Power Feeding in Large Area PECVD of Amorphous Silicon

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ABSTRACT Plasma processes are usually worked out in a small-scale environment (electrode area maximum 121 cm 2, rf- and VHF- excitation frequencies ). In order to meet the requirements of large area device applications they have to be upscaled. The investigations of glow discharge systems for different PECVD reactors (parallel plate- and coaxial electrodes) have shown, that the reactor design (power supply, line connection) sharply influences the large area deposition process. The voltage distribution on the driven electrode especially determines the uniformity of the deposited layer thickness. Possibilities which influence the voltage distribution on large areas will be discussed. The results of large area electrode description as an electrical line will be discussed in comparison with different reactor configurations and the optimization of the behavior of the deposition process. The experimental results of a coaxial reactor (electrode area 5000 cm 2, substrate length 120 cm) show that a homogenous deposition of amorphous silicon (layer uniformity of thickness over the length better ± 7 %) by connecting the driven electrode with additional electrical devices is possible. EXPERIMENTAL Two different glow discharge systems used for the experiments: PECVD parallel plate glow discharge system ([1]): The parallel plate glow discharge system bases on the plasma box principle. The plasma box consists of a grounded frame and two substrate panels pressed against it from either side to form the box covers. The double-sided rf electrode assembly is arranged centrally between the two substrates with the feed gases admitted through its perforated electrode panels. . The spacing for the plasma produced is 3 cm. The area of the electrode exposed to the plasma is 4200 cm2 . PECVD coaxial glow discharge system: The diameter of the inner electrode of the coaxial glow discharge system is 12 cm and the area of the electrode exposed to the plasma is 4500 cm 2. The spacing for the plasma produced is 4 cm. The gas flows through a porous grounded electrode into the plasma chamber. Pressure ranging from 10 to 40 Pa was used for nitrogen and silane discharges. To minimise the dust in the plasma during high rate deposition of a- Si:H from silane a maximal gas flow rate up to 2400 Pal/s was used. The coaxial capactive coupled radio-frequency discharge at 13.56 MIL1z allows a-Si:Hdeposition rates up to 20 jtm/hr ([2]).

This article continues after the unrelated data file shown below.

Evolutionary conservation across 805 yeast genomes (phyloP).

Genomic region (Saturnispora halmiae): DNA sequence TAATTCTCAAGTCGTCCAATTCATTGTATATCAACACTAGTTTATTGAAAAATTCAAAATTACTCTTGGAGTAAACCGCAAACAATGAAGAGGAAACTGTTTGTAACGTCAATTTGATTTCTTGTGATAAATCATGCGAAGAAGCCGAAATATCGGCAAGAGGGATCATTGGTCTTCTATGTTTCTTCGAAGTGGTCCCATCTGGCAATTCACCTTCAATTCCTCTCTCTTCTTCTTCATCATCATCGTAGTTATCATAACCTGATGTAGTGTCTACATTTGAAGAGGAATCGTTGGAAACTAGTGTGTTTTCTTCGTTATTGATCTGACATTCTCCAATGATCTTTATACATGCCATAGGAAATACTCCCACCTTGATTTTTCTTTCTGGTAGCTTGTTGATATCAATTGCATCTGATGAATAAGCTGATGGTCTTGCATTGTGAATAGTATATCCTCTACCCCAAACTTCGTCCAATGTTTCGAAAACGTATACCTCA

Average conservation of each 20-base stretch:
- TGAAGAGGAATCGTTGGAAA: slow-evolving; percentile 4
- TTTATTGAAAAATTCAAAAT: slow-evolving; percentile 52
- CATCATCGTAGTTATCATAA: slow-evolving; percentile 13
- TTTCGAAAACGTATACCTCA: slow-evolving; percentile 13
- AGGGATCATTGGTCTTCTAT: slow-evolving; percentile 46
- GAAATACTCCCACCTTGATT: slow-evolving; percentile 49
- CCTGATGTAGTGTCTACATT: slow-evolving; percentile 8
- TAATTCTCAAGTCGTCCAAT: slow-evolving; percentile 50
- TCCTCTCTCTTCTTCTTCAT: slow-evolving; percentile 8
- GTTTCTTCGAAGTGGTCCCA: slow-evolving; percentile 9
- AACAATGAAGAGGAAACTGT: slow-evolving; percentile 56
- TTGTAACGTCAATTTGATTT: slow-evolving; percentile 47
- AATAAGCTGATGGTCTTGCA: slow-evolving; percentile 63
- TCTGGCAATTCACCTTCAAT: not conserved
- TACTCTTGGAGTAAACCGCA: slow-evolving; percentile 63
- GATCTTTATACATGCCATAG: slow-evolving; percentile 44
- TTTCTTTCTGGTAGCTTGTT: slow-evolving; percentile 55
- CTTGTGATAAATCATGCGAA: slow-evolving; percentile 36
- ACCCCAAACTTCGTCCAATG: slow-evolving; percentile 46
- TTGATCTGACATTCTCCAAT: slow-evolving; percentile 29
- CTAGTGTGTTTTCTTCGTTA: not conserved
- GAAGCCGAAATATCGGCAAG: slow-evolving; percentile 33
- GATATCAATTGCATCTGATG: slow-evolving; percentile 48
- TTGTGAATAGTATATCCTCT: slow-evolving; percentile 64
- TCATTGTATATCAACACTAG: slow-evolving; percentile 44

PROBLEMS Using Very High Frequencies (VHF) or processing with large area substrates the dimensions of the electrodes obtain quickly the dimensions of the wavelength X. In this case the reactor 27 Mat. Res. Soc. Symp. Proc. Vol. 377 ©1995 Materials Research Society

shows the behavior of as a transmission line. Because of the open circuited end of the line a standing wave is generated on the surface of the electrodes and on the feed lines (Fig. 1).

Fig. 1: A standig wave on the electrode and the feed line (the length of the electrode is X/4)

Fig. 2: Standig wave on a electrode with capacitive loading

The potential in Figure